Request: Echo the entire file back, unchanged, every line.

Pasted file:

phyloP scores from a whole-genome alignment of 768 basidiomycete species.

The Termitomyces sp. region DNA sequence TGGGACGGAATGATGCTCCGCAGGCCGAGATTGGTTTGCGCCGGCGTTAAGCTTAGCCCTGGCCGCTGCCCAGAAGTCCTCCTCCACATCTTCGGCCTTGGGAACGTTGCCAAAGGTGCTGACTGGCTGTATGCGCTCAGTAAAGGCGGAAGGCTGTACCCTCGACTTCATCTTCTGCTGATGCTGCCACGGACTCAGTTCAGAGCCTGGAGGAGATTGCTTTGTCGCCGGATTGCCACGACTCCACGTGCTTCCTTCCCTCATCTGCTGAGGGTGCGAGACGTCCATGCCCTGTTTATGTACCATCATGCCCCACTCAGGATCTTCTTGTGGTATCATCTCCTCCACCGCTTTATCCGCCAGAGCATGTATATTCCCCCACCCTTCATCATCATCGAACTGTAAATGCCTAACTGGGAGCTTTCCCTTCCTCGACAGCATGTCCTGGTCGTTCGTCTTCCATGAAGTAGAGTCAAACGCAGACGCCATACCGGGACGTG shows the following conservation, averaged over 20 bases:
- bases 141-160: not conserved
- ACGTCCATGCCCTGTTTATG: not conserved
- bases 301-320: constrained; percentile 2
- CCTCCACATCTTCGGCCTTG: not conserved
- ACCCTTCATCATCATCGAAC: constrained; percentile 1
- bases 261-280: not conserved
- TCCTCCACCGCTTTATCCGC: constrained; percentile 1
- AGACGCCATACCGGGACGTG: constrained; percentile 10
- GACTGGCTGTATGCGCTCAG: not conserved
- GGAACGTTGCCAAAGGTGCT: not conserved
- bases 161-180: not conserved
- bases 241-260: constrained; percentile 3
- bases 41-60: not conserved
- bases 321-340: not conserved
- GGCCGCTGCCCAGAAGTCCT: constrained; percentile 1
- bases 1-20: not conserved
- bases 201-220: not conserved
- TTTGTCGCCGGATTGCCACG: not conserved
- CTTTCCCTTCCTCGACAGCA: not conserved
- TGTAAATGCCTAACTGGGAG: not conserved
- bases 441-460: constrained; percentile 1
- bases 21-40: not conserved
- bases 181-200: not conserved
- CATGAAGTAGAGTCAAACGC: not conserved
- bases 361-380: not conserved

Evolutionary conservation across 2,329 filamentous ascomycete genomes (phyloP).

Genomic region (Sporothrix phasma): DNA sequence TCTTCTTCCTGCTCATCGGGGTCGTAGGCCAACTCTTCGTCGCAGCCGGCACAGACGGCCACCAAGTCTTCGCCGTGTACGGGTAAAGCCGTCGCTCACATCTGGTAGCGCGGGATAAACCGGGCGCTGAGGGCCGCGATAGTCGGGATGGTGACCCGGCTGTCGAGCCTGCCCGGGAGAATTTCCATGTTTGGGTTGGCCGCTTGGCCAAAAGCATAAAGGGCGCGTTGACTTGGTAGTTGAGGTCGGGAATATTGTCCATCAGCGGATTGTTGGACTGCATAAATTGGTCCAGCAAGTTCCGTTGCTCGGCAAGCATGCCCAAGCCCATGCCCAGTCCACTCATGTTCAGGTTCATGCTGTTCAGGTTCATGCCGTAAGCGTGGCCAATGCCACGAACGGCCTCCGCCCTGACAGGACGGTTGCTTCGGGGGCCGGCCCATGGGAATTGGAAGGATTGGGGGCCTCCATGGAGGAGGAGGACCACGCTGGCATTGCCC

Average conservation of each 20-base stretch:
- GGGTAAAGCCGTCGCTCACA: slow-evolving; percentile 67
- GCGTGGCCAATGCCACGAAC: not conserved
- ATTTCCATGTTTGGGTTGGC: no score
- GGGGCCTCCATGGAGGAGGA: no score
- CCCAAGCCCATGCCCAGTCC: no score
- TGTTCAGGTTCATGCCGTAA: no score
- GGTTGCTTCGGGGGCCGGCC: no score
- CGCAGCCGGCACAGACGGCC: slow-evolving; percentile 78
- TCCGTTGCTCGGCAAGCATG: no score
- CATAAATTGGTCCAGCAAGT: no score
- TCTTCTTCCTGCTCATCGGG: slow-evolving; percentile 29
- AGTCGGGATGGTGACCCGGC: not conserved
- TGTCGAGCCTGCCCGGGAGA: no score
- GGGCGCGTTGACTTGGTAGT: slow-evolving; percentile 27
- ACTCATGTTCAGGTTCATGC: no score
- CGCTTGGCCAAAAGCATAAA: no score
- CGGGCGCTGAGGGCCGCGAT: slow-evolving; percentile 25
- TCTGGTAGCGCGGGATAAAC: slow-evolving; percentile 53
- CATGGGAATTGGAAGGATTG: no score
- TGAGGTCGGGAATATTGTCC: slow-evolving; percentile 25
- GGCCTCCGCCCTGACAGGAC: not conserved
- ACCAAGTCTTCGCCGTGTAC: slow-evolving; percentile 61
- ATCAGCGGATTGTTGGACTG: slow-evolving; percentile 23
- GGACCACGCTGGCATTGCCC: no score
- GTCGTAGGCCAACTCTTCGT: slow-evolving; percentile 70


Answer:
phyloP scores from a whole-genome alignment of 768 basidiomycete species.

The Termitomyces sp. region DNA sequence TGGGACGGAATGATGCTCCGCAGGCCGAGATTGGTTTGCGCCGGCGTTAAGCTTAGCCCTGGCCGCTGCCCAGAAGTCCTCCTCCACATCTTCGGCCTTGGGAACGTTGCCAAAGGTGCTGACTGGCTGTATGCGCTCAGTAAAGGCGGAAGGCTGTACCCTCGACTTCATCTTCTGCTGATGCTGCCACGGACTCAGTTCAGAGCCTGGAGGAGATTGCTTTGTCGCCGGATTGCCACGACTCCACGTGCTTCCTTCCCTCATCTGCTGAGGGTGCGAGACGTCCATGCCCTGTTTATGTACCATCATGCCCCACTCAGGATCTTCTTGTGGTATCATCTCCTCCACCGCTTTATCCGCCAGAGCATGTATATTCCCCCACCCTTCATCATCATCGAACTGTAAATGCCTAACTGGGAGCTTTCCCTTCCTCGACAGCATGTCCTGGTCGTTCGTCTTCCATGAAGTAGAGTCAAACGCAGACGCCATACCGGGACGTG shows the following conservation, averaged over 20 bases:
- bases 141-160: not conserved
- ACGTCCATGCCCTGTTTATG: not conserved
- bases 301-320: constrained; percentile 2
- CCTCCACATCTTCGGCCTTG: not conserved
- ACCCTTCATCATCATCGAAC: constrained; percentile 1
- bases 261-280: not conserved
- TCCTCCACCGCTTTATCCGC: constrained; percentile 1
- AGACGCCATACCGGGACGTG: constrained; percentile 10
- GACTGGCTGTATGCGCTCAG: not conserved
- GGAACGTTGCCAAAGGTGCT: not conserved
- bases 161-180: not conserved
- bases 241-260: constrained; percentile 3
- bases 41-60: not conserved
- bases 321-340: not conserved
- GGCCGCTGCCCAGAAGTCCT: constrained; percentile 1
- bases 1-20: not conserved
- bases 201-220: not conserved
- TTTGTCGCCGGATTGCCACG: not conserved
- CTTTCCCTTCCTCGACAGCA: not conserved
- TGTAAATGCCTAACTGGGAG: not conserved
- bases 441-460: constrained; percentile 1
- bases 21-40: not conserved
- bases 181-200: not conserved
- CATGAAGTAGAGTCAAACGC: not conserved
- bases 361-380: not conserved

Evolutionary conservation across 2,329 filamentous ascomycete genomes (phyloP).

Genomic region (Sporothrix phasma): DNA sequence TCTTCTTCCTGCTCATCGGGGTCGTAGGCCAACTCTTCGTCGCAGCCGGCACAGACGGCCACCAAGTCTTCGCCGTGTACGGGTAAAGCCGTCGCTCACATCTGGTAGCGCGGGATAAACCGGGCGCTGAGGGCCGCGATAGTCGGGATGGTGACCCGGCTGTCGAGCCTGCCCGGGAGAATTTCCATGTTTGGGTTGGCCGCTTGGCCAAAAGCATAAAGGGCGCGTTGACTTGGTAGTTGAGGTCGGGAATATTGTCCATCAGCGGATTGTTGGACTGCATAAATTGGTCCAGCAAGTTCCGTTGCTCGGCAAGCATGCCCAAGCCCATGCCCAGTCCACTCATGTTCAGGTTCATGCTGTTCAGGTTCATGCCGTAAGCGTGGCCAATGCCACGAACGGCCTCCGCCCTGACAGGACGGTTGCTTCGGGGGCCGGCCCATGGGAATTGGAAGGATTGGGGGCCTCCATGGAGGAGGAGGACCACGCTGGCATTGCCC

Average conservation of each 20-base stretch:
- GGGTAAAGCCGTCGCTCACA: slow-evolving; percentile 67
- GCGTGGCCAATGCCACGAAC: not conserved
- ATTTCCATGTTTGGGTTGGC: no score
- GGGGCCTCCATGGAGGAGGA: no score
- CCCAAGCCCATGCCCAGTCC: no score
- TGTTCAGGTTCATGCCGTAA: no score
- GGTTGCTTCGGGGGCCGGCC: no score
- CGCAGCCGGCACAGACGGCC: slow-evolving; percentile 78
- TCCGTTGCTCGGCAAGCATG: no score
- CATAAATTGGTCCAGCAAGT: no score
- TCTTCTTCCTGCTCATCGGG: slow-evolving; percentile 29
- AGTCGGGATGGTGACCCGGC: not conserved
- TGTCGAGCCTGCCCGGGAGA: no score
- GGGCGCGTTGACTTGGTAGT: slow-evolving; percentile 27
- ACTCATGTTCAGGTTCATGC: no score
- CGCTTGGCCAAAAGCATAAA: no score
- CGGGCGCTGAGGGCCGCGAT: slow-evolving; percentile 25
- TCTGGTAGCGCGGGATAAAC: slow-evolving; percentile 53
- CATGGGAATTGGAAGGATTG: no score
- TGAGGTCGGGAATATTGTCC: slow-evolving; percentile 25
- GGCCTCCGCCCTGACAGGAC: not conserved
- ACCAAGTCTTCGCCGTGTAC: slow-evolving; percentile 61
- ATCAGCGGATTGTTGGACTG: slow-evolving; percentile 23
- GGACCACGCTGGCATTGCCC: no score
- GTCGTAGGCCAACTCTTCGT: slow-evolving; percentile 70